Biomedical company CStone Pharmaceuticals (OTCPK:CSPHF) has been cleared in China to sell its first cancer drug, which it is commercializing with the global pharmaceutical giant Pfizer (PFE), marking an important step for its development as it moves towards future profitability that some see as early as 2023.
CStone’s Anti-PD-L1 monoclonal antibody Cejemly (sugemalimab), a new drug for the treatment of metastatic (stage IV) non-small cell lung cancer, has been approved by China’s National Medical Products Administration (NMPA) for marketing, the company said in an announcement last week. It is the company’s third new drug approved by the Chinese authority this year.
Equally if not more important, CStone has established a strategic partnership with Pfizer, which will help to develop and commercialize the drug in China and introduce more of CStone’s cancer drugs into the Greater China region as part of their collaboration. Such tie-ups are common for small biotech companies that often lack the financial resources to commercialize their promising drugs by themselves.
CStone pointed out that compared with the combination of placebo and chemotherapy, Cejemly used together with chemotherapy could help patients to extend their disease-free survival period substantially and bring down the risk of disease progression and death by 52% while bringing considerable gain in the total survival period.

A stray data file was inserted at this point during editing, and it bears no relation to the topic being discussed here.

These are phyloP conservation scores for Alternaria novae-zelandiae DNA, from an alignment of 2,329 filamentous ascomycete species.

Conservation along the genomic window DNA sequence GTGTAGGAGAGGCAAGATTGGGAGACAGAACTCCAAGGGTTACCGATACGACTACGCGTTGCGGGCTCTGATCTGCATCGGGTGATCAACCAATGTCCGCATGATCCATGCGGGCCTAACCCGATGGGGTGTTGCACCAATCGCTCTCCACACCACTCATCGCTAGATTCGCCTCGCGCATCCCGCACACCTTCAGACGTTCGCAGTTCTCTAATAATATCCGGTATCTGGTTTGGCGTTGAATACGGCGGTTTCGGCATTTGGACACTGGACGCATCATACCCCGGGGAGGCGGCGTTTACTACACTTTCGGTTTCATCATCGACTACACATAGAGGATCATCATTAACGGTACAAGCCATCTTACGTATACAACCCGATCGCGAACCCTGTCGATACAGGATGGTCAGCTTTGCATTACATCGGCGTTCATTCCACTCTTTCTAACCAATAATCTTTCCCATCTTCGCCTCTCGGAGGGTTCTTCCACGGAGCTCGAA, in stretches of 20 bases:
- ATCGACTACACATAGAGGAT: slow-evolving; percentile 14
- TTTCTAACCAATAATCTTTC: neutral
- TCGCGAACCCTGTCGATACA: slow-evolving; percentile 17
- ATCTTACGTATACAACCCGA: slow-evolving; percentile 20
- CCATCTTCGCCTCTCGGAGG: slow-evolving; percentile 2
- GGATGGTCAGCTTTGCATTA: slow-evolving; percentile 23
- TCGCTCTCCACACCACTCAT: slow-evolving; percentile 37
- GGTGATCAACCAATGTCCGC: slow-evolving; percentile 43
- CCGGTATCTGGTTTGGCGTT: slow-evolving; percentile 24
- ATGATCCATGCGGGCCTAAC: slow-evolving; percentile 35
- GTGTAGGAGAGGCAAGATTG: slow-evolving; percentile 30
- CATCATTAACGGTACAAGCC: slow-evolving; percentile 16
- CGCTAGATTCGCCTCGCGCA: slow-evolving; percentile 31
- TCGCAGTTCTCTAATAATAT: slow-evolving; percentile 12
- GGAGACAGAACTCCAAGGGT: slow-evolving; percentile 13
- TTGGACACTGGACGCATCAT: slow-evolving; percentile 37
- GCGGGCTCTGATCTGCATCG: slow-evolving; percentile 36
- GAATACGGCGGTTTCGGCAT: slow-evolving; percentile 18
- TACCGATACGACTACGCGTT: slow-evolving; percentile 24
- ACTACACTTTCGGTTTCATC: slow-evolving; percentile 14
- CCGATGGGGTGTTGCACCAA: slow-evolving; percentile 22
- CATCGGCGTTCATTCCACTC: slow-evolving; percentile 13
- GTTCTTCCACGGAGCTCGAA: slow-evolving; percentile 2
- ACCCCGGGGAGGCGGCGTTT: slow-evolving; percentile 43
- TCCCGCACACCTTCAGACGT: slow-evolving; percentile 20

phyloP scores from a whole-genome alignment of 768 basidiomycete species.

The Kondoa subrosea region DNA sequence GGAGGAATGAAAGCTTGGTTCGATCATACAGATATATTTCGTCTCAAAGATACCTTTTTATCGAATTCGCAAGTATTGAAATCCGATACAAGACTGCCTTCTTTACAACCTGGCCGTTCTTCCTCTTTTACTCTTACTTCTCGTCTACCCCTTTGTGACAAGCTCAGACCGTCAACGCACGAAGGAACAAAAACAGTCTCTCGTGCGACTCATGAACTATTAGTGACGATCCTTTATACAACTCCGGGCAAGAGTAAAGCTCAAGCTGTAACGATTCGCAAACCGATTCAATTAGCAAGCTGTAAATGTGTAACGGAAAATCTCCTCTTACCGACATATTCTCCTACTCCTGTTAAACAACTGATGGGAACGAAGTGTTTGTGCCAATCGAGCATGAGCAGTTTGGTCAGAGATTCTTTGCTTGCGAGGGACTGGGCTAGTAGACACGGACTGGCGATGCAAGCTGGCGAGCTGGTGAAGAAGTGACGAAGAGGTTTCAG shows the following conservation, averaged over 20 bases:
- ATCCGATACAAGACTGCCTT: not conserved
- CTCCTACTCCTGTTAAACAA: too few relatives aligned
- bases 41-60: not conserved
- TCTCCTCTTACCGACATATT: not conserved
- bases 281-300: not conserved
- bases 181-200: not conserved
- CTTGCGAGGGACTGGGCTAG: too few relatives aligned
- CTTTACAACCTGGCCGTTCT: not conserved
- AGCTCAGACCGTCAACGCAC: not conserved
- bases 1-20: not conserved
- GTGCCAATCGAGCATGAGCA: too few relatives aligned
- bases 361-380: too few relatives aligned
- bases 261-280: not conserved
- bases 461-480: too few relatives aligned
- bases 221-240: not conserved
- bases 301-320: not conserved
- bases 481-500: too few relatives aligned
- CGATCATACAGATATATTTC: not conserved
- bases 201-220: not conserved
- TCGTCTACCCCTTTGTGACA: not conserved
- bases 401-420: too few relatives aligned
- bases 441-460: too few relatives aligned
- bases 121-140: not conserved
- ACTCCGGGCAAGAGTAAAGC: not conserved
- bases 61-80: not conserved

The new drug could have big potential, analysts said, though the company has not revealed specifics of its China launch plan. According to CStone, the number of new non-small cell lung cancer cases reached 2.21 million last year worldwide, representing 85% of total lung cancer cases, with 66% at the latest stages when they were discovered.
The global market for cancer drugs is expected to reach $26.9 billion by 2025, with immunotherapy drugs accounting for nearly 20% of that, according to a market report from IQVIA, a clinical research institute.
PD-L1 antibodies are considered the best-in-class treatment for non-small cell lung cancer, and Cejemly targets patients in the latest stage, stage IV, of the disease. A drug for the treatment of stage III patients is still under review. CStone has developed three other PD-L1 drugs for stomach cancer, esophageal cancer, and recurring or hard-to-treat cell lymphoma, all still in critical testing stages but nearing commercialization.
The company provided overall market data for PD-L1 drugs in its interim financial report this year to show their big potential. Sales of such drugs for the treatment of non-small cell lung cancer, stomach cancer, and esophageal cancer in the U.S., Britain, and the EU are expected to reach $30 billion by 2026, it said. Accordingly, CStone’s new drug could rake in big revenues once it goes on sale in China, a market with 1.4 billion consumers.
Apart from Cejemly, CStone is also co-developing another non-small cell lung cancer drug called ROS1/ALK with Pfizer. That drug is in the last stage of concept examination and about to enter clinical trials.